The South Australian, who now boasts an unwanted Test average of two with no certainty that he’ll have a chance to amend it, was left squatted in front of his stumps as Rabada’s delivery thumped into the gloves he had tried to drop to allow the ball to harmlessly pass.
If it had not lobbed gently to third slip and it had struck him any further up the arm, he would have likely been adjudged lbw.
And if he’d managed to get everything out of the ball’s way, he would have been bowled top of middle.
From there, it was the procession from a couple of days earlier with the only difference being Smith’s inability to stay with wicket intact for the final act.
Peter Nevill, whose batting average edges ever closer to the teens while his counterpart in the Proteas middle-order pushes past 50, was disarmed by a Rabada throat ball he could only bunt to gully in an act of self-defence.
Joe Mennie, named as much for the extra depth he brought to the batting as for the steady seamers he delivered with the ball, missed a full toss that neither swung in the air or contacted the pitch and was convinced by Smith to demand the most apologetic of DRS reviews.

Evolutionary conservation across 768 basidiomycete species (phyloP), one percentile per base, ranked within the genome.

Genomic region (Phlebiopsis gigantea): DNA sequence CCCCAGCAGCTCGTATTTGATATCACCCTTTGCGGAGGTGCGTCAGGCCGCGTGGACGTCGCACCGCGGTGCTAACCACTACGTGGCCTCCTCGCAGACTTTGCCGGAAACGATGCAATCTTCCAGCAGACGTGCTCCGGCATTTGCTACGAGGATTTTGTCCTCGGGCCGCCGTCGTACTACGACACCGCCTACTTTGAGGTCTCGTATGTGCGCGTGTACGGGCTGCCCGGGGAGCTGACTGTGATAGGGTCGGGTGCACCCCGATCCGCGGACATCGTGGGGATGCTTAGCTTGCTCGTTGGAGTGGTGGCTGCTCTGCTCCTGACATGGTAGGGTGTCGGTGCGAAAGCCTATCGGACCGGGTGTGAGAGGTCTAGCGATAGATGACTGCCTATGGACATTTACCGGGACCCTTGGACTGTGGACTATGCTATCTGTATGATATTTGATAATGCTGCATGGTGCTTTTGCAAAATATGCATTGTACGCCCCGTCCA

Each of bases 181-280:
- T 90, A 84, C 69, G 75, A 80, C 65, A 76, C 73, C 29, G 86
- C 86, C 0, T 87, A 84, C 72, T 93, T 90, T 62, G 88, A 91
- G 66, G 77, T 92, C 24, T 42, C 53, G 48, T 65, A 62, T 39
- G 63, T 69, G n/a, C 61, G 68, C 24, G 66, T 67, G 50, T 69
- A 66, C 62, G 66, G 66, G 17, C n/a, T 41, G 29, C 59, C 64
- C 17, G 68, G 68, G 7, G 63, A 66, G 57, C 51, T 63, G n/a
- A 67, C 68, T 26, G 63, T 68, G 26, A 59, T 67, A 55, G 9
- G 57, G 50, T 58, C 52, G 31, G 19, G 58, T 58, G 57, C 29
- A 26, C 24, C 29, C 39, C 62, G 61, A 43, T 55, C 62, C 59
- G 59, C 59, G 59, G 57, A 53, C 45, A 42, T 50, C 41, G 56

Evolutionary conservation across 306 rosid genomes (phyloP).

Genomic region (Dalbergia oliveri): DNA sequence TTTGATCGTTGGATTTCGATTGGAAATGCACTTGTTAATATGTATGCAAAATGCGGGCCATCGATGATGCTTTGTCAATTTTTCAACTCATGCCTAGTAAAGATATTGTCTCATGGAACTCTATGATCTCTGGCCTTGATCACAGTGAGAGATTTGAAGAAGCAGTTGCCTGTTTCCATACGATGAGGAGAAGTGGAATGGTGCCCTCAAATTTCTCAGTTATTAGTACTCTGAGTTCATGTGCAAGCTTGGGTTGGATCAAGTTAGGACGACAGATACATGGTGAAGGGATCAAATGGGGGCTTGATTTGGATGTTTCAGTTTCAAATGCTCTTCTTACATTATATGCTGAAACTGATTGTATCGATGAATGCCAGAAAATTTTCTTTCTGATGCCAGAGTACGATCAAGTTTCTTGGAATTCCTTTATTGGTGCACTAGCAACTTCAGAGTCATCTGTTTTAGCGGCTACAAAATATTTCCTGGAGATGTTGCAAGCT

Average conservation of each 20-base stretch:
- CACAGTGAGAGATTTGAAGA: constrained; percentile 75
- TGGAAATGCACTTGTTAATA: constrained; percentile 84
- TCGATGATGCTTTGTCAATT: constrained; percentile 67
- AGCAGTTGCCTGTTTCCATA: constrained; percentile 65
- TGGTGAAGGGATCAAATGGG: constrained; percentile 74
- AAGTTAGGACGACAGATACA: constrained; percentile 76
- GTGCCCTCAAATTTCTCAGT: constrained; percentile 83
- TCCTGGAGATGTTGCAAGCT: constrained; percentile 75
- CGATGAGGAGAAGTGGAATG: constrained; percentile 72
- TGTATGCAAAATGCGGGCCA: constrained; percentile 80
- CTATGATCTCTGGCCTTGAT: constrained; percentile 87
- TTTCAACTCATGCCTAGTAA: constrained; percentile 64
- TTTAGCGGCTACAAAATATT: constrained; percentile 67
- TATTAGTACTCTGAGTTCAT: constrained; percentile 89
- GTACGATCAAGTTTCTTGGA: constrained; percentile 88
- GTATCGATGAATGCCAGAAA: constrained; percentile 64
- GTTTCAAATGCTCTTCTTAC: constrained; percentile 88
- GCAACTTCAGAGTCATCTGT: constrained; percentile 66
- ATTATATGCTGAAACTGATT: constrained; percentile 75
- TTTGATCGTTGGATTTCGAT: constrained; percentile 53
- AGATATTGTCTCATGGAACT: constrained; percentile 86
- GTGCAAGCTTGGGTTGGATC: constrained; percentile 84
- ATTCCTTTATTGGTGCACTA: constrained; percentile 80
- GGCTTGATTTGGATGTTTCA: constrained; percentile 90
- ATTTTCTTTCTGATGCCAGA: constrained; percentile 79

Which, of course, failed.
As did Mitchell Starc who nicked a loose drive for the second time in as many innings, perhaps in protest to the lack of fight his top-order chums have repeatedly provided over the past five Tests while he’s been fruitlessly setting up Test matches with his bowling.
At least he, along with Smith, David Warner and Josh Hazlewood, has the comparative comfort of knowing he’ll be in the squad for the pink ball Test that starts in Adelaide in just over a week.